Riverside County Public Health Officer Dr. Cameron Kaiser confirmed two new COVID-19 cases in the Coachella Valley today, bringing the county total to 14.
The announcement means there are now 12 residents -- all in the Coachella Valley -- receiving treatment for COVID-19. Most are self-quarantine at home.
Additionally, two residents aboard a cruise ship that docked in San Francisco Bay were diagnosed with the virus last month and remain in Northern California. They did not contract the illness while in Riverside County, according to health officials.
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Kaiser ordered all schools -- including college campuses -- to close starting Monday and continuing to April 3 in a precautionary move to mitigate potential the spread of coronavirus, which causes the disease officially known as COVID-19.
“This order applies to pre-schools, charter schools, private schools and all colleges and universities in Riverside County,’” Kaiser said Friday.
The doctor emphasized that he was not mandating a dismissal of schools -- meaning remote learning and other forms of distance education could continue -- and he lauded “those school districts that have taken proactive measures” that entailed shuttering facilities on a precautionary basis.
The Hemet, Murrieta Valley, Riverside and Temecula Valley unified school districts had already ordered closures, all of which were to begin Monday, with varying dates of prospective resumptions of classes, mostly in the first week of April.
The public health officer said all schools will tentatively be permitted to return to normal operations Monday, April 6.
UC Riverside Chancellor Kim Wilcox on Tuesday ordered the campus to be closed -- with the exception of internet-based classes -- and all operations to be restructured to minimize person-to-person interactions as part of a University of California system strategy to preclude viral spread.
Athletic events were instructed to be “fan-less,” with no spectators.
Other local universities, community colleges and school districts were continuing with routine schedules.
But Kaiser's public health directive applies to all of them.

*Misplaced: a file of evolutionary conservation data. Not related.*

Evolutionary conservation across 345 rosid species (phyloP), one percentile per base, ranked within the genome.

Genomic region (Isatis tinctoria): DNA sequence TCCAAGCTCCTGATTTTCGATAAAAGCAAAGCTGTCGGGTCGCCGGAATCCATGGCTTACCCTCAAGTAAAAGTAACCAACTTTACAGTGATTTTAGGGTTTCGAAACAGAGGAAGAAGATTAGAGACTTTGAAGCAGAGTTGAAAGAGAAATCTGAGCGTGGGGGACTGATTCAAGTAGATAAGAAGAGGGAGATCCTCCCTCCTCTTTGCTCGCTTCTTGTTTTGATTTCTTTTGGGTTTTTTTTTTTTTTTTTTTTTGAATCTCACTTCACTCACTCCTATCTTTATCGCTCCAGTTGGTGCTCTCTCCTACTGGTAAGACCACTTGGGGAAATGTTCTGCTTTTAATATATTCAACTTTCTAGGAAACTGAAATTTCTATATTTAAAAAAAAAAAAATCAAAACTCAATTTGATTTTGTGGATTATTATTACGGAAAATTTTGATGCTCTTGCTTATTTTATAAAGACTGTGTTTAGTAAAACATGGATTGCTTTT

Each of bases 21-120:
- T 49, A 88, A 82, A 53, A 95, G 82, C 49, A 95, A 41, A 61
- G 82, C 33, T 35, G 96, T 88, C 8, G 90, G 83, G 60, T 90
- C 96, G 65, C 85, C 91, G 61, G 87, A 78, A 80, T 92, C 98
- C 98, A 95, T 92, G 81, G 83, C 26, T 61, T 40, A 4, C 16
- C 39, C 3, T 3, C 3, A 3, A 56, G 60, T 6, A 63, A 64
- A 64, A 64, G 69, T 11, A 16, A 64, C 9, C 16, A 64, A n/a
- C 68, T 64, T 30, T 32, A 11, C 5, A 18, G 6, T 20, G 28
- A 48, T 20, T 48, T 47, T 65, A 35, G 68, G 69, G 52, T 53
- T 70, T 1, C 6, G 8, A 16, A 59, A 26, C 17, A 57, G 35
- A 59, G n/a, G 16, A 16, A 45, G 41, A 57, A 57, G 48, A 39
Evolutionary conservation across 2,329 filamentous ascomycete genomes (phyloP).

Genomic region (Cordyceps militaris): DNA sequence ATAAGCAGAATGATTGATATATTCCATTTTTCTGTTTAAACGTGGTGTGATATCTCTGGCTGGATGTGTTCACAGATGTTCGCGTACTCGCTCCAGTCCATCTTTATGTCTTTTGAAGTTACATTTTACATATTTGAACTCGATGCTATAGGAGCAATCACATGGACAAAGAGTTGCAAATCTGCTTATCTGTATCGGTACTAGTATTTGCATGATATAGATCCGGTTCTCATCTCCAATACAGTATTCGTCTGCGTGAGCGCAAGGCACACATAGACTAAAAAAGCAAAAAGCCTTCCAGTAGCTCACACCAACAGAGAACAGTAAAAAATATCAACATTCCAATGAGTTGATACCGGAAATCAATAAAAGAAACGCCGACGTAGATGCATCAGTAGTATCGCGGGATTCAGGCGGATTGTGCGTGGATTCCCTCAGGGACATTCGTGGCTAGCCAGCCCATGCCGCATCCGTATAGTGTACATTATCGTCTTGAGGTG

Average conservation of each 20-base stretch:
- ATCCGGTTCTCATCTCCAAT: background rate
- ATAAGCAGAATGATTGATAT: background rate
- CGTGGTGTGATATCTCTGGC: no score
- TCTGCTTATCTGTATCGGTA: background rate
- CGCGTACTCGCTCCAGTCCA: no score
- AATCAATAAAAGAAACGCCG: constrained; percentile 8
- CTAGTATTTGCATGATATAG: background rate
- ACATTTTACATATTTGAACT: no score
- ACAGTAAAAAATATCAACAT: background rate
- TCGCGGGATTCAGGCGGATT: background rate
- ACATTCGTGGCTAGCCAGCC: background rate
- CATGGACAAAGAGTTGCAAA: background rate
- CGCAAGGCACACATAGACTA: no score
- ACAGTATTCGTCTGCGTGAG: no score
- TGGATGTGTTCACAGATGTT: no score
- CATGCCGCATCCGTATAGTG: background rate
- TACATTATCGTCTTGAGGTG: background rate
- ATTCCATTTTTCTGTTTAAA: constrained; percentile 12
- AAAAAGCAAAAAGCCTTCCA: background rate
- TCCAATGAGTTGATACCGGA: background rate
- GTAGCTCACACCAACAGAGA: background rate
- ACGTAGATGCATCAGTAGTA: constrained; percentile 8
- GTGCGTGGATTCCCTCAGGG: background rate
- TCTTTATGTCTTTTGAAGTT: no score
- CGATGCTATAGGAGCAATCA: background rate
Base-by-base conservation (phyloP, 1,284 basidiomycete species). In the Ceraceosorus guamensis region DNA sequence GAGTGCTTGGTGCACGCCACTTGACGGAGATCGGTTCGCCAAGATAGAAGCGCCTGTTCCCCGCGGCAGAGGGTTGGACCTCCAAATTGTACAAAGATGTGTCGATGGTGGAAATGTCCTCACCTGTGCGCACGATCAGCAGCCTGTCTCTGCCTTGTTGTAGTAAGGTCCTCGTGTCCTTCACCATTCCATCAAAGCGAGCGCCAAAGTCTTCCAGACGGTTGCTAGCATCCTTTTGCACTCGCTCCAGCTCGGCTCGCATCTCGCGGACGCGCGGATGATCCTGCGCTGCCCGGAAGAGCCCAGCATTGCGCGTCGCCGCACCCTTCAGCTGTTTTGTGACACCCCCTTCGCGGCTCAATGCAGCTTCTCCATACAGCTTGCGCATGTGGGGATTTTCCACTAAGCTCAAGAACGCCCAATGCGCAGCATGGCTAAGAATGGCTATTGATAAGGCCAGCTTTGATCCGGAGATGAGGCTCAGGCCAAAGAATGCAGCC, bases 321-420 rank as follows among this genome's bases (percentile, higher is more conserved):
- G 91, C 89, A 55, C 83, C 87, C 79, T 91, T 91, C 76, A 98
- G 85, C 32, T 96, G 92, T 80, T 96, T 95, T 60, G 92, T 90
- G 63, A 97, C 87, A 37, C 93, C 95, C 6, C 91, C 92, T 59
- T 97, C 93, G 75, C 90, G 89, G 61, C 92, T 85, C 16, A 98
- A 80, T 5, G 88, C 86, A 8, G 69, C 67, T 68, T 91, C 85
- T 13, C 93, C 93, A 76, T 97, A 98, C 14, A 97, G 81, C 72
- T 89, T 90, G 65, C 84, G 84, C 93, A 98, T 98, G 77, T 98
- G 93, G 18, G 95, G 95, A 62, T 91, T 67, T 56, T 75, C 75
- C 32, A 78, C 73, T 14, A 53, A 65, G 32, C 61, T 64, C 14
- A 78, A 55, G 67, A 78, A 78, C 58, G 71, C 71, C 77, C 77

The resulting economic impacts were not known.
“This is a difficult but necessary decision as we try to slow the spread of the virus. And I fully support it,’” Board of Supervisors Chairman Manuel Perez said.
On Thursday, Kaiser issued an order barring public gatherings of 250 or more people, which followed his emergency edicts cancelling the popular Coachella Valley Music & Arts Festival and Stagecoach Country Music Festal, both of which are now postponed to October. The cancellations followed the voluntary suspension of the BNP Paribas Open tennis tournament at Indian Wells, which had been scheduled to begin this week.
“These restrictions may seem harsh, given the relatively low number of coronavirus cases in Riverside County, but they are necessary if we are going to stop the spread of COVID-19,” Kaiser said. “I do not take these restrictions lightly, and clearly they will impact many in organizations and individuals in the community. We're in this together, and I believe they're necessary to slow and eventually stop the spread of COVID-19.”
Kaiser said the order was modeled on recommendations issued by the California Department of Public Health. More information is available at https://rivcoph.org/coronavirus.
At their meeting Tuesday, the county Board of Supervisors formally ratified a local public health emergency declaration stemming from the coronavirus cases, directing key agencies to initiate efforts to mitigate potential impacts of the virus. The action also empowered Kaiser to issue directives intended to promote the health and welfare of residents.
“It is now considered a case of ‘community spread,’” according to a Riverside University Health System statement. “Community spread involves transmission of an illness for which the source of infection is unknown. It indicates that the virus was not contracted through relevant travel history, or contact to a known case of COVID-19, and suggests that the virus is present in the community.”
In Riverside, a local emergency was declared by City Manager Al Zelinka, who ordered all non-essential city operations to stop until at least March 23 to lessen COVID-19 risks. No area residents have been diagnosed with the virus. Even Riverside City Hall was ordered shut down as of 5 p.m. Friday, though the council meeting will go ahead as planned Tuesday evening, and the top agenda item will be whether to ratify Zelinka's declaration.
In Moreno Valley, officials announced postponement of all municipal events until at least the end of May, and beginning Monday, all programs at the city's Senior Center, Main and Mall libraries will no longer be permitted to host gatherings. However, the facilities will remain open and services available, officials said.
“The evidence we've seen so far from other parts of the country tells us the rate of infection in our region is going to get worse before it gets better,’” Mayor Yxstian Gutierrez said Thursday. “We would be negligent not to take these actions.”
Frequent hand washing, social distancing and basic hygiene were emphasized as good precautionary practices against infection.